By Marla Ruth Allisan JD, LICSW

The idea that expectant and adoptive parents might talk with each other can be a source of anxiety for families contemplating domestic adoption. Prospective adoptive parents sometimes express variations on these statements: We don’t want to be reminded of our infertility or of the adoption process. We just want to live our lives. We’re afraid the birthparents will come and snatch the child from our yard. I want to feel like the child is “ours.” Maybe the child will want to go live with them when they’re in the rebellious teen years. The reasons “not” to meet the birthparents often have to do with a fear of not having the chance to enduringly enjoy the parenting role.

Adoptive Parents and Birthparents

Why are adoptive parents reluctant to know birthparents? Adoptive parents have already had a lot of pain and loss during infertility. It can, at times, be easier not to meet, and to perhaps hold an image of a birthmother who doesn’t care, than it is to acknowledge the tender reality that she may have two children and simply can’t afford a third. If one never meets the birthparents, one need not be as aware of their poignant circumstances, and given the pain most adoptive parents have been through, this may feel like warranted self-preservation.

Why do prospective adoptive parents sometimes believe (despite overwhelming evidence to the contrary) that birthparents might snatch the child from the yard? One possible reason has to do with the principle of “projection.” Prospective adoptive parents want a child they haven’t even met yet. So, on some level, they may assume that the birthmothers, who have carried the child in their body, might want the child even more. Thus, adoptive parents might project their own longings onto the birthparents. In fact, birthparents are grateful to you and don’t want to do anything to unsettle you or the child. They’ve seen the reality TV shows and know of your anxieties; they often bend over backward to make you more comfortable.

Why might prospective adoptive parents want to meet birthparents? One reason is to feel the birthparents’ genuine gratitude toward YOU for loving and parenting their child. Another reason is to have a warm connection that will inform the story you tell your child about their beginnings. A third reason might be to say thank you and meet each other eye to eye. Building a foundation for possible future contact may be a huge gift to your child, both emotionally and in terms of availability of on-going family medical history.

From where I sit, as an adoption professional, there is irony in what I see. “Do we have to meet the birthparents?” is a common question asked at the beginning of the adoption process. Then, some years down the road, it is the adoptive parents who often call the agency asking for assistance reconnecting with the birthparents. Not uncommonly, the birthparents have moved on and haven’t left a way to reach them. (And, at other times, they have a relaxed on-going connection.) It is the adoptive parents who want to give their child a connection that will enrich their sense of self.

During a recent adoption workshop, an adoptive mother who knew both the sting of infertility and the heartbreak of a prior adoption plan that did not proceed to placement, nodded in the direction of the woman who had blessed her with a son. “When we started on this path, it was all about me, about what I wanted, what we needed as a couple to feel whole. And then, at some point, I realized it was about her too.” As she spoke, it was clear that her appreciation for the birthmother didn’t diminish her sense of entitlement to think of herself as a mother. The adoptive mother did not start there. Few prospective adoptive parents do.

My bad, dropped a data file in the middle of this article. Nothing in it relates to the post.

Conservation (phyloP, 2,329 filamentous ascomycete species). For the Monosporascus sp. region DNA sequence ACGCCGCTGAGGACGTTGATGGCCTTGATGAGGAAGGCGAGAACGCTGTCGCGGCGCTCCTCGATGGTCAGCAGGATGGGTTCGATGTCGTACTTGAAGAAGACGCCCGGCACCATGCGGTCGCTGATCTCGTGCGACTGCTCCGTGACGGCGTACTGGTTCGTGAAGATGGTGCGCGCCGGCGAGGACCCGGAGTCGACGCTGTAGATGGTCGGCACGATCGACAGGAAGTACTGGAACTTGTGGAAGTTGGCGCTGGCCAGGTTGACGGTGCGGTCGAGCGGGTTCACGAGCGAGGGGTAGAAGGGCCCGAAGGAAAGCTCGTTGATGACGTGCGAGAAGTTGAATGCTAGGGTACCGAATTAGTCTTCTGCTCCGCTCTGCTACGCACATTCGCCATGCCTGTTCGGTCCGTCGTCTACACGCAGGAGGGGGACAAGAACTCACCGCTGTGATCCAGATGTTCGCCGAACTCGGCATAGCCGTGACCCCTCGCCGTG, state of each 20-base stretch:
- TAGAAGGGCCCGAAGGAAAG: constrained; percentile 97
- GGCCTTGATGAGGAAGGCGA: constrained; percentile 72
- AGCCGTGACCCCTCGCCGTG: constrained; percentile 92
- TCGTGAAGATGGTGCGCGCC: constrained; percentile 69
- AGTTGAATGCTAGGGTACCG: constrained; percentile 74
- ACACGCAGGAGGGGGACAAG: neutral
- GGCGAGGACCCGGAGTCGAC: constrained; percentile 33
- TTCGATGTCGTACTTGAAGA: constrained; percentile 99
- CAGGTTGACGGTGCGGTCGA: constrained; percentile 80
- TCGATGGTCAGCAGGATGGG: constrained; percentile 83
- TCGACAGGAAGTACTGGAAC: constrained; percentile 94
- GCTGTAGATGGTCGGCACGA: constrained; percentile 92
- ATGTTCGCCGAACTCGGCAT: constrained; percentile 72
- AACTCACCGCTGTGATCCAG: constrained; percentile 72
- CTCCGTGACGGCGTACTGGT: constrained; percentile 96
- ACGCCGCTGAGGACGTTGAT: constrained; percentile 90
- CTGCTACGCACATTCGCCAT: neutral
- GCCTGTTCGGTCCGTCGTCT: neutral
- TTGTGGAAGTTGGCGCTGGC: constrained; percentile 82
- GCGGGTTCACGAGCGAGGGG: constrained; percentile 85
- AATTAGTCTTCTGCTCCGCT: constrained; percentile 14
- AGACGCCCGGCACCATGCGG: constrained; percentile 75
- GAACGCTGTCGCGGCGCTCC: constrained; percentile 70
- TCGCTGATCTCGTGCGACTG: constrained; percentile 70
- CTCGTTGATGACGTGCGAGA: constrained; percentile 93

It might sound as though I’m biased in favor of openness or that I presume that this is the sole path for healthy adoptive parent development. Not necessarily. I truly believe in client-centered social work; by focusing on the clients’ needs, I think they are best served. I have helped families with closed adoptions (usually at the birthparents’ request), semi-open adoptions, and more fully open adoptions. There are many adoption scenarios. It makes sense to listen with an open heart and to honor whatever is true for you in that moment.

When asked, “Do we have to meet the birthparents?” the answer will depend, as a practical matter, on whether the birthparents want to meet. Most do. But it is probably more important to sit with all the reasons why that is a bit of a scary prospect for some. Don’t rush your feelings, is my advice. Don’t be surprised if they change along the way, as birthparents become “real” people to you. Feel free to consider whether communicating with birthparents might be a positive experience for not only the child but the adoptive family as well.

About the Author

Marla Ruth Allisan JD, LICSW is the founder and director of Full Circle Adoptions, located in Brookline and Northampton, MA; she named her agency “Full Circle” because she believes that giving expectant parents and adoptive parents conscientious and loving care will help bring love “full circle” to the child. She takes special pleasure helping families through clinical and legal complexities in adoption cases.

This article originally appeared in the RESOLVE New England Summer 2008 Newsletter.